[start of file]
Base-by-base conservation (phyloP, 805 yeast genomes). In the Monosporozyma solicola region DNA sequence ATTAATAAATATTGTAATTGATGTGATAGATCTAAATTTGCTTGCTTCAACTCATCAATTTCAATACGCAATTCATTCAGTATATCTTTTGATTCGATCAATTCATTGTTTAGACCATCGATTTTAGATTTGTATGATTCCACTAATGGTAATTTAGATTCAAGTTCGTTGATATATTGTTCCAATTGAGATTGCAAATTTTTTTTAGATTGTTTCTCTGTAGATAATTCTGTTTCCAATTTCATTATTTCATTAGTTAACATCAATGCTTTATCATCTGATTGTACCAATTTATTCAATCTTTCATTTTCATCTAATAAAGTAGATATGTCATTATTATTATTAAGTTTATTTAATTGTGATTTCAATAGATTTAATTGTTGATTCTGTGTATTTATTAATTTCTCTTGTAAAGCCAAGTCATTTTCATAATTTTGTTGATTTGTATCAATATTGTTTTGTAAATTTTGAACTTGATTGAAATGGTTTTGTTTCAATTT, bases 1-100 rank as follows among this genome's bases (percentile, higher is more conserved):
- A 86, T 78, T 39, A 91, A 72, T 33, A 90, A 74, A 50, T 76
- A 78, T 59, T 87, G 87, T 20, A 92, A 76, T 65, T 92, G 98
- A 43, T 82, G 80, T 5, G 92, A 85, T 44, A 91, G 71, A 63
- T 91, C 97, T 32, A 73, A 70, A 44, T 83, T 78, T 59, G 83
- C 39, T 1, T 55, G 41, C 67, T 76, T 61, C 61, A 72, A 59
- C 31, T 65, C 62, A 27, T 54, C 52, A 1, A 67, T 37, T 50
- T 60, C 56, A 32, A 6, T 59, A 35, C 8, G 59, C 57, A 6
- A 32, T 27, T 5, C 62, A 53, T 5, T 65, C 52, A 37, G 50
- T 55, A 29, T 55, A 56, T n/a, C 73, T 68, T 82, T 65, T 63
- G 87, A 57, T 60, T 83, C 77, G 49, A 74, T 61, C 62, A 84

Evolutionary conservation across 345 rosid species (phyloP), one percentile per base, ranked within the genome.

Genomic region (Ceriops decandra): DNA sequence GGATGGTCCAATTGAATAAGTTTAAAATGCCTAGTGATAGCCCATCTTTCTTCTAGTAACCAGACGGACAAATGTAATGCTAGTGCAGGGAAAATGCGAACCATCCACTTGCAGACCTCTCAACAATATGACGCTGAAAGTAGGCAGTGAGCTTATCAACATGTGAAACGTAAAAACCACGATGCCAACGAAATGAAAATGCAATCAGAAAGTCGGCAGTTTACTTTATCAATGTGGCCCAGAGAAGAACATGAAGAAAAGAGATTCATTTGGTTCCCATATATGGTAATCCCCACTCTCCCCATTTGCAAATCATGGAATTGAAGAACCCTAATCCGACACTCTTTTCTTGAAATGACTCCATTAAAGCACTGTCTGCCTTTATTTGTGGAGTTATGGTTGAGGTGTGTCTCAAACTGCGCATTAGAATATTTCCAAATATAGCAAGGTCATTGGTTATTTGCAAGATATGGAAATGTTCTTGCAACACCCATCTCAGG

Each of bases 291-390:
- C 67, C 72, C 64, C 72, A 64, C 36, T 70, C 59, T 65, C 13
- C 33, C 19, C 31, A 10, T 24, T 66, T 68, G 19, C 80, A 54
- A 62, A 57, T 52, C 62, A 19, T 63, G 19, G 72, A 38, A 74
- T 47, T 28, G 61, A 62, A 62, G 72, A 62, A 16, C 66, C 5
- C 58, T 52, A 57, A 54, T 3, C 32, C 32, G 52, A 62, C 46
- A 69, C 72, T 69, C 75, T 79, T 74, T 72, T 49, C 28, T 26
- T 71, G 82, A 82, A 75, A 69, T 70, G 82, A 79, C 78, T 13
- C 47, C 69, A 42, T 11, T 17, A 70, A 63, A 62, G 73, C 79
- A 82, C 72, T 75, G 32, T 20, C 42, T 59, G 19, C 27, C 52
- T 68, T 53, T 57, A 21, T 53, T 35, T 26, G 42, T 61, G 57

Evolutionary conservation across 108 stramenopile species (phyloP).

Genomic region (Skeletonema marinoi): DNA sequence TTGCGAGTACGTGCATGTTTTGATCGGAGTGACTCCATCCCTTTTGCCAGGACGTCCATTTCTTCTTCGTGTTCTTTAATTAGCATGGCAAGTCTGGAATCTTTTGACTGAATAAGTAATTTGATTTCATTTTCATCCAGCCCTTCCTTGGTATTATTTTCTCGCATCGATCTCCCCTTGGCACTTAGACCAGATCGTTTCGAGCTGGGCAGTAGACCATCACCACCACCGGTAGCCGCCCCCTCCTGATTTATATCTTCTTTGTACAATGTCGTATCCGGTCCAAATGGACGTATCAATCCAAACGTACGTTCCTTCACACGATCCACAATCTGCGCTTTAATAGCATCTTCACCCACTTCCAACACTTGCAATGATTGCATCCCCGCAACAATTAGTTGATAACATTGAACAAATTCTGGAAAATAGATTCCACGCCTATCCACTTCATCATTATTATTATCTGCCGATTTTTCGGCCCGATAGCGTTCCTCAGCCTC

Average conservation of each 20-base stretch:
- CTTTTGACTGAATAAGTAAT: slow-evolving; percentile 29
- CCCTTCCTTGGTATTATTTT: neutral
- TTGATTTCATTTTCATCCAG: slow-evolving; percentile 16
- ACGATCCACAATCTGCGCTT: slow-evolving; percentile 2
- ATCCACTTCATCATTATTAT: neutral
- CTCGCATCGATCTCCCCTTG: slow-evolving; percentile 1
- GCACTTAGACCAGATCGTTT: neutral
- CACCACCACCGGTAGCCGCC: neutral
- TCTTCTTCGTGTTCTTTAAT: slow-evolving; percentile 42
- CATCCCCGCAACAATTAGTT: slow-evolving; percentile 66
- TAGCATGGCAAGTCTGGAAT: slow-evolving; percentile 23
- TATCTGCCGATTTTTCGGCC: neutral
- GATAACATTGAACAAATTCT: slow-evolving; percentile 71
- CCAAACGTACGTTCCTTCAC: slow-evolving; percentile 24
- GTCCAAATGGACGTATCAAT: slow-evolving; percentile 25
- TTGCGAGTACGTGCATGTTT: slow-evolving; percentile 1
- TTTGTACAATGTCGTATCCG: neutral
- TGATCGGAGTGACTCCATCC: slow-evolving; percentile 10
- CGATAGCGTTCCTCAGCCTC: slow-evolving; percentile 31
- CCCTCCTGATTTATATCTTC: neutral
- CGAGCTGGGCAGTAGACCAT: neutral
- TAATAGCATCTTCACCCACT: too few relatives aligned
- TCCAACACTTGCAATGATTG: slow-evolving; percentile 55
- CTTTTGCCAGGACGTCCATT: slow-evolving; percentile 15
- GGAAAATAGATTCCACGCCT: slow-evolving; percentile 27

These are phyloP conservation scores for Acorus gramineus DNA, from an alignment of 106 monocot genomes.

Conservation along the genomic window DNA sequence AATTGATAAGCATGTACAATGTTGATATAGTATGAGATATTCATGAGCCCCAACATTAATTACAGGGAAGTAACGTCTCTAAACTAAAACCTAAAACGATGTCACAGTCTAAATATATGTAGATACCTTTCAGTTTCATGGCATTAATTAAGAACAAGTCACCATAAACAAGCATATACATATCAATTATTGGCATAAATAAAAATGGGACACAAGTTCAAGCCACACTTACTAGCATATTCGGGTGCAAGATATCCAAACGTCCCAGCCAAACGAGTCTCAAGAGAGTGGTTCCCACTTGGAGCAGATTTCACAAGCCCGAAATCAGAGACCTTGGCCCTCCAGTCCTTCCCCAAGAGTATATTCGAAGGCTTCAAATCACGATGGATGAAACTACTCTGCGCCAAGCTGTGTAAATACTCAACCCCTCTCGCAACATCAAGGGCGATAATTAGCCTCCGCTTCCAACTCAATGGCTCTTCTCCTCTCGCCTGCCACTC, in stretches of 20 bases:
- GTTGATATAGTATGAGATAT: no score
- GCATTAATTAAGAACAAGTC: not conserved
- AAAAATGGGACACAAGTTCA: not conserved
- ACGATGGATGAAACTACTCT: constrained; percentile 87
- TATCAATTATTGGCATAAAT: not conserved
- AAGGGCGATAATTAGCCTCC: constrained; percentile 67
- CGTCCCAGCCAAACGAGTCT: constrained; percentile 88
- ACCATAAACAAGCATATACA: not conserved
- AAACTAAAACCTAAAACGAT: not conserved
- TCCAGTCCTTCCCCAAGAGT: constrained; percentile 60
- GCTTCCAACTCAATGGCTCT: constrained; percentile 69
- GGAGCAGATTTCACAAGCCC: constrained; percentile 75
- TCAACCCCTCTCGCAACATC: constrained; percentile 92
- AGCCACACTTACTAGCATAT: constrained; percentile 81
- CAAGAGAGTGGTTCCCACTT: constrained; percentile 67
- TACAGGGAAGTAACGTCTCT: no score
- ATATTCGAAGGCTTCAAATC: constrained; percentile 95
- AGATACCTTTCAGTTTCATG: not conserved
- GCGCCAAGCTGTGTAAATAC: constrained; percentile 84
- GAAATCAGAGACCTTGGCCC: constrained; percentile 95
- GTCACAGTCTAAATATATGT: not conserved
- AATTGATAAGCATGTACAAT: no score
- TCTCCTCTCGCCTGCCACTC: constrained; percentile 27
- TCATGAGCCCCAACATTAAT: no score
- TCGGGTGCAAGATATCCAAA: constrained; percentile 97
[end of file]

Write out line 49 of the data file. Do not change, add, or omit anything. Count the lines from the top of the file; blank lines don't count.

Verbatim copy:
- TAATAGCATCTTCACCCACT: too few relatives aligned